Bloody Jack: Being an Account of the Curious Adventures of Mary "Jacky" Faber, Ship's Boy [NOOK Book]

Overview

Life as a ship's boy aboard HMS Dolphin is a dream come true for Jacky Faber. Gone are the days of scavenging for food and fighting for survival on the streets of eighteenth-century London. Instead, Jacky is becoming a skilled and respected sailor as the crew pursues pirates on the high seas.

There's only one problem: Jacky is a girl. And she will have to use every bit of her spirit, wit, and courage to keep the crew from discovering her ...

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Bloody Jack: Being an Account of the Curious Adventures of Mary

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Overview

Life as a ship's boy aboard HMS Dolphin is a dream come true for Jacky Faber. Gone are the days of scavenging for food and fighting for survival on the streets of eighteenth-century London. Instead, Jacky is becoming a skilled and respected sailor as the crew pursues pirates on the high seas.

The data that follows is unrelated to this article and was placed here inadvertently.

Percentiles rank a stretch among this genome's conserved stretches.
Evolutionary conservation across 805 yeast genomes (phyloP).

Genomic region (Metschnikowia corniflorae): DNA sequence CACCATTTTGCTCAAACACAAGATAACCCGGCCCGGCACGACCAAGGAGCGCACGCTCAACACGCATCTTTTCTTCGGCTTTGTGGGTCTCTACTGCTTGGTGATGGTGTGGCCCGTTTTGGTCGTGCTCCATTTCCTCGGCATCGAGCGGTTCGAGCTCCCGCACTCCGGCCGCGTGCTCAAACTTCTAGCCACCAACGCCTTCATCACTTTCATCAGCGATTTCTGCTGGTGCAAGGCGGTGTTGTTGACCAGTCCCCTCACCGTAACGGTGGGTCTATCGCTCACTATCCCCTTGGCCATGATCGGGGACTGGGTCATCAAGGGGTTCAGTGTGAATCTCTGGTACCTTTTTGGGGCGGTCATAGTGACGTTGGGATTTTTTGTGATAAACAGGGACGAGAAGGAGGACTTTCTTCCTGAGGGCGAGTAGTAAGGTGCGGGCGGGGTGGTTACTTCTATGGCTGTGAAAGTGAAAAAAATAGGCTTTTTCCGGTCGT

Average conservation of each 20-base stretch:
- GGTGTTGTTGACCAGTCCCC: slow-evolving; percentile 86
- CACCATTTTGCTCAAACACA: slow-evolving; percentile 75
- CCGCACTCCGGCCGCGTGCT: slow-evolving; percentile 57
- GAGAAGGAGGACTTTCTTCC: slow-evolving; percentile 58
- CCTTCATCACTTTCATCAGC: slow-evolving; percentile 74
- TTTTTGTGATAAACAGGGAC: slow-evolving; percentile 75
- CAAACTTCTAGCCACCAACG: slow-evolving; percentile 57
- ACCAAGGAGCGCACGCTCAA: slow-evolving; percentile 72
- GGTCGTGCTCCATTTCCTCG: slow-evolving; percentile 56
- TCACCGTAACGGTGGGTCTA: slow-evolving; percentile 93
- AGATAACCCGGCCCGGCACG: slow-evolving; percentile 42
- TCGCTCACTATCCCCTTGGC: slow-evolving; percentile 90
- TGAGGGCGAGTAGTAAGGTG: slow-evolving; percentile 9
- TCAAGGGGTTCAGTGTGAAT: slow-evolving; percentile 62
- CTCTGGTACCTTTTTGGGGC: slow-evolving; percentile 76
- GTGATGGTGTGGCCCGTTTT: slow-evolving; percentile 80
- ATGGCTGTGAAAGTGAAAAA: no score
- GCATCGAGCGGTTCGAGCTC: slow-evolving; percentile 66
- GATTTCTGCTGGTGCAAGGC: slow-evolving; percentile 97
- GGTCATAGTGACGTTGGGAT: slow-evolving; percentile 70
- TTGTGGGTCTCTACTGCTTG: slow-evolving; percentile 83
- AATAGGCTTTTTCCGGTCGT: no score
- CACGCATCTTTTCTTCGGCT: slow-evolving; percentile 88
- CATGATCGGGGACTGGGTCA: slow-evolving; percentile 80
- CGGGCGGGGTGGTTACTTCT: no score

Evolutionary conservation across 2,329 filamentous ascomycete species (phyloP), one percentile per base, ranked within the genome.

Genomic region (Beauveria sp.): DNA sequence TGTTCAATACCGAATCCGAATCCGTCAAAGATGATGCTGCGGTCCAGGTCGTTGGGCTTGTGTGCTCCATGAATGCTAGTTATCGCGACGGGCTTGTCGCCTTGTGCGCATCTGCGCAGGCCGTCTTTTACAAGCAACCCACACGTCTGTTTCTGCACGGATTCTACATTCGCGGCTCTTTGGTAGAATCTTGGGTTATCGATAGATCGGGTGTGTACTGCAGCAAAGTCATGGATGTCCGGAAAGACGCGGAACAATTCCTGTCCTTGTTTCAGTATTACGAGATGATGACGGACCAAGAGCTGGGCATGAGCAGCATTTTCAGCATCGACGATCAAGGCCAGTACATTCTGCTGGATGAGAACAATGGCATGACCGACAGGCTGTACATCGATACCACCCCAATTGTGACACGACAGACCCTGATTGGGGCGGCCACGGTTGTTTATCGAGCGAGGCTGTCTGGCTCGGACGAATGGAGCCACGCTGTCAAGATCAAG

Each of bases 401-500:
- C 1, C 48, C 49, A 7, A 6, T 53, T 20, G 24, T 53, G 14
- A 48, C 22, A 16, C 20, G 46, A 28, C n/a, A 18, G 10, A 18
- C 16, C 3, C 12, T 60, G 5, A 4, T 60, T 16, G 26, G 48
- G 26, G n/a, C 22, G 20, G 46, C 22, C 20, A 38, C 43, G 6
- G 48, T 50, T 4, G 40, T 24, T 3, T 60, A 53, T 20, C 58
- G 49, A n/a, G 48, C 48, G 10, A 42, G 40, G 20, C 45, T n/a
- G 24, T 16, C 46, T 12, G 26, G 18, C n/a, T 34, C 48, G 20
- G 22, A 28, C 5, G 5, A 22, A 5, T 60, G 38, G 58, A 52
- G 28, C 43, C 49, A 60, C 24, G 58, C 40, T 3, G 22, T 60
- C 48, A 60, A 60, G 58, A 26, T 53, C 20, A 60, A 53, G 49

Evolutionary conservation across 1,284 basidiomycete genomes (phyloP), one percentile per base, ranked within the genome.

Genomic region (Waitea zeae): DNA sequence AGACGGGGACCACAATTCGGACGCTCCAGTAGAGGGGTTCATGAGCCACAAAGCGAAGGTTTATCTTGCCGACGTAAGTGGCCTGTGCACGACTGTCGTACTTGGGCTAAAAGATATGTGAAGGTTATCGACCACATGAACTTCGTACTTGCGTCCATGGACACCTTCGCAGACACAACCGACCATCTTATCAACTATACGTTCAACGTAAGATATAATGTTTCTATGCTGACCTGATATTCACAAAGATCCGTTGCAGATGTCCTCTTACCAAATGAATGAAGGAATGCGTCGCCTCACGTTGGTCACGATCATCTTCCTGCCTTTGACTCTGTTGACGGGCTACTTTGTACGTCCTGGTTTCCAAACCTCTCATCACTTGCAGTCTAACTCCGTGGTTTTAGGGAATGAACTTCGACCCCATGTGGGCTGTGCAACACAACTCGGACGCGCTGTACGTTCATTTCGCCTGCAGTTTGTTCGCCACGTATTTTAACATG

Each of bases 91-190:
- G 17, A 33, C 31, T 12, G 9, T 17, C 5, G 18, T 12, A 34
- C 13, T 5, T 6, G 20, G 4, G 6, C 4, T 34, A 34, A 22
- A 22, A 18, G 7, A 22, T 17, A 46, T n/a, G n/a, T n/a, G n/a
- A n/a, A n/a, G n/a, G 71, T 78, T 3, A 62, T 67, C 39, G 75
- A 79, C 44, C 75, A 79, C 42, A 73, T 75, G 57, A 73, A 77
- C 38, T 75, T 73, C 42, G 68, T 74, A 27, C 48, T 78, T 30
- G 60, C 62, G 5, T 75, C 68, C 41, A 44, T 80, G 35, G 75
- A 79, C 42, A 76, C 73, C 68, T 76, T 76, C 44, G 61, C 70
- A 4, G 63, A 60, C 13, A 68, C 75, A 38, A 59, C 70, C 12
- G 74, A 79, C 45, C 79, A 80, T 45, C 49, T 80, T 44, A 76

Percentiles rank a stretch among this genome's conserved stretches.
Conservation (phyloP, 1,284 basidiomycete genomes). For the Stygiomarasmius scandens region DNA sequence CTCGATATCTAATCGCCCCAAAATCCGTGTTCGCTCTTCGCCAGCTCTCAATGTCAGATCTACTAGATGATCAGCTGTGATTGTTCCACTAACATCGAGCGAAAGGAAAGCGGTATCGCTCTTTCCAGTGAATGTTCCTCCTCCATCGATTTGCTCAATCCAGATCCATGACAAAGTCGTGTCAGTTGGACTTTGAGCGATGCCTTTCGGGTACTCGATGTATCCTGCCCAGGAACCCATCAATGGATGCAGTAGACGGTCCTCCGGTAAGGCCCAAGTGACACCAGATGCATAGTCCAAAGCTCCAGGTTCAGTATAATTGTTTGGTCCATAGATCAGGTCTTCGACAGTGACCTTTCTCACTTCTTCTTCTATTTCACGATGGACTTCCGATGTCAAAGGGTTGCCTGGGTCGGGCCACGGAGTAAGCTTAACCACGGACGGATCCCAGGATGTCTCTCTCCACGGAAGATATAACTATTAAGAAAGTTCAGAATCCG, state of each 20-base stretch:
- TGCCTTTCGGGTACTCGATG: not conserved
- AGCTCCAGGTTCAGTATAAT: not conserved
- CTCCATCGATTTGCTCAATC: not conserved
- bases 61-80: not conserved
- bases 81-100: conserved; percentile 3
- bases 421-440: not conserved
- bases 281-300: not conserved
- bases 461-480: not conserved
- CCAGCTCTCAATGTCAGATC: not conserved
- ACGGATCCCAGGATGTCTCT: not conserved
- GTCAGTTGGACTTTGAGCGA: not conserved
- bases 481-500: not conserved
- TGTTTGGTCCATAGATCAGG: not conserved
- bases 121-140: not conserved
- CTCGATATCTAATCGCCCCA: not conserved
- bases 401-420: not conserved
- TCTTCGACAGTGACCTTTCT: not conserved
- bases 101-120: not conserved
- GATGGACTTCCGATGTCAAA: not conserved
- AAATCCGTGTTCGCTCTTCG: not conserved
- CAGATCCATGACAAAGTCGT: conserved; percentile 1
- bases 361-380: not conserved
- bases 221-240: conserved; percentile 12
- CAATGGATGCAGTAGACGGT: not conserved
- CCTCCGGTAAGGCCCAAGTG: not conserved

There's only one problem: Jacky is a girl. And she will have to use every bit of her spirit, wit, and courage to keep the crew from discovering her secret. This could be the adventure of her life--if only she doesn't get caught. . . .

Reduced to begging and thievery in the streets of London, a thirteen-year-old orphan disguises herself as a boy and connives her way onto a British warship set for high sea adventure in search of pirates.

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Editorial Reviews

Publishers Weekly
PW called this story, of an orphaned girl who assumes the name Jack after her gang's leader is killed and takes to the high seas, "a salty tale." Ages 12-up. (June) Copyright 2004 Reed Business Information.
Children's Literature